Lately, there have been many articles about leaders in the media who take advantage of other people. This is a common pattern of abuse in which leaders use their positions of authority to take advantage of their subordinates or those looking to them for help. Many signs of abusive leadership relate to leadership in the family, church, business, politics, and any organization or voluntary association. Also, often, abusers are themselves the victims of abuse.
The following are 12 signs of abusive leadership. (Abusive leaders can have one or many of the following traits):
- An abusive leader uses his position of power to receive favors from his subordinates.
Whenever a leader throws around his title with subordinates to extract personal favors, his motives are impure, and these favors can become increasingly illicit. Unfortunately, subordinates and mentees often want to play the game as much as their leaders to satisfy their ambitious quest for success. (In that case, both are equally wrong).
- An abusive leader threatens and manipulates subordinates to satisfy their desires.
When abusive leaders don’t get what they want, they often resort to political, monetary, or relational manipulation to coerce their subordinates into submission. When this doesn’t work, they often threaten to carry out actions detrimental to their subordinate’s family, career, or life to force compliance.
- An abusive leader uses their title primarily for entitlements rather than to serve others.
An abusive leader often desires positions of power so they can be served. They want their position’s perquisites without commensurate sacrifice for those under their auspices. They love the influence and power that comes with their position; this is always dangerous and can lead to leadership abuse.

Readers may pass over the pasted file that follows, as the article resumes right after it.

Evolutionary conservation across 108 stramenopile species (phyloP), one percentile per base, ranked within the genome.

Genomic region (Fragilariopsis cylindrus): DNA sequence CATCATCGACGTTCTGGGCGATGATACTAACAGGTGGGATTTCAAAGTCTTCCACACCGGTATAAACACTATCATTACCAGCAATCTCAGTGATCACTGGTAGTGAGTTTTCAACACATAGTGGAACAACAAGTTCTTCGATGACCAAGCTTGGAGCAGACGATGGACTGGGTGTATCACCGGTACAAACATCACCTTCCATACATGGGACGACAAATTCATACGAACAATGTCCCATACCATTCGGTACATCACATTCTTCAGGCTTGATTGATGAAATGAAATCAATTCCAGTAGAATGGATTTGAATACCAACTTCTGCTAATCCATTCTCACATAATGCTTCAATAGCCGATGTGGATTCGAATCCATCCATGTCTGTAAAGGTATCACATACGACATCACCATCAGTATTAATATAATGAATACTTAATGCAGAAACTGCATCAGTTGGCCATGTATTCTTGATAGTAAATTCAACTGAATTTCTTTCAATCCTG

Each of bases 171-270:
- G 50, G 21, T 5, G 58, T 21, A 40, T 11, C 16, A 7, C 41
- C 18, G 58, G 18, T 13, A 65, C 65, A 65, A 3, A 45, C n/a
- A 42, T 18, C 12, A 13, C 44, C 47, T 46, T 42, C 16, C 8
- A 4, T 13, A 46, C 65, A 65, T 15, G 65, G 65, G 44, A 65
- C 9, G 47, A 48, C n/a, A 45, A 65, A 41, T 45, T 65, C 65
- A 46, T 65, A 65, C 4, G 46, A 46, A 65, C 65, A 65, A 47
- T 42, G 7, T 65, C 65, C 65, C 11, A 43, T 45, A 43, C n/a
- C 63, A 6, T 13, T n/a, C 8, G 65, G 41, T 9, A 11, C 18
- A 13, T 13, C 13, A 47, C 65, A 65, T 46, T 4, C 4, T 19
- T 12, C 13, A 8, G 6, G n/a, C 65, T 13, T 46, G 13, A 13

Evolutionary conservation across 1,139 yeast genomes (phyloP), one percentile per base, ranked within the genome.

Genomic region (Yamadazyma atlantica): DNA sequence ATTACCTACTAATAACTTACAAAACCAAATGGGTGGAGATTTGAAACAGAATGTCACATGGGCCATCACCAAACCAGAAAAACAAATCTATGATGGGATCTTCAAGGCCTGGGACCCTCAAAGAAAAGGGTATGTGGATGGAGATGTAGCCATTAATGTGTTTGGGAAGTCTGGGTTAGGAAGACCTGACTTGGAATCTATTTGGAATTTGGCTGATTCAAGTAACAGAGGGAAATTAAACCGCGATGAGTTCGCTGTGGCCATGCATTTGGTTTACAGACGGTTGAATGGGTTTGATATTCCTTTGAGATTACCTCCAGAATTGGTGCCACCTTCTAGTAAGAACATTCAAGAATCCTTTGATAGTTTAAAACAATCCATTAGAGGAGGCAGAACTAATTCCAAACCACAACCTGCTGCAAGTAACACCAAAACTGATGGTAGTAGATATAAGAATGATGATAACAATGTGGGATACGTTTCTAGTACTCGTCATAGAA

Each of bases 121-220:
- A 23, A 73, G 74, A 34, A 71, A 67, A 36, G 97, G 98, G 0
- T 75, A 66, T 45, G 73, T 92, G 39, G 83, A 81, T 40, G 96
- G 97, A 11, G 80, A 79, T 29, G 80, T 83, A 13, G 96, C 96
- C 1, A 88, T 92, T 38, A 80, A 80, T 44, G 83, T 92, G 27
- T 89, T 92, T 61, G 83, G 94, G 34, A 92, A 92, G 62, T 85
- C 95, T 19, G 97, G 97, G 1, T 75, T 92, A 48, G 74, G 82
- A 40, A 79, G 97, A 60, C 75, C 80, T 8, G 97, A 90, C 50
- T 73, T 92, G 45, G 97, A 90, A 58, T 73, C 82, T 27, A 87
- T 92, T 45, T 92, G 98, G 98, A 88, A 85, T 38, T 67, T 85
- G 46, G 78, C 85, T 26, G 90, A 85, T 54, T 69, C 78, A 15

- An abusive leader attaches themselves to the most vulnerable in their midst.
Abusive leaders often stay away from smart, confident, independent subordinates who can think and care for themselves. They prey upon the naïve, the vulnerable, and the stargazers who will do anything to access power. Leaders who elevate the vulnerable in their company but shy away from confident individuals with strong core values demonstrate that they desire to control and manipulate others more than to develop and mature others.
- An abusive leader uses “father wounds” in others to gain paternal trust.
In a world rampant with family fragmentation, a large percentage of people in organizations have an orphan spirit and father wounds (as a result of their biological father’s neglect or abandonment). Abusive male leaders can easily discern this need for paternal affirmation and utilize this felt need in subordinates to take advantage of them. They first gain their trust by showing them attention, earning their loyalty, and then eventually illicit sexual or other favors from them as an expression of some perverse paternal bond with them.
- An abusive leader makes subordinates inordinately dependent upon themselves and isolates them.
An abusive leader often makes vulnerable subordinates monetarily, relationally, or emotionally dependent upon them by taking care of their needs. Their goals are to isolate subordinates so they can continue to control them and extract from them whatever they desire.
- An abusive leader demands absolute loyalty.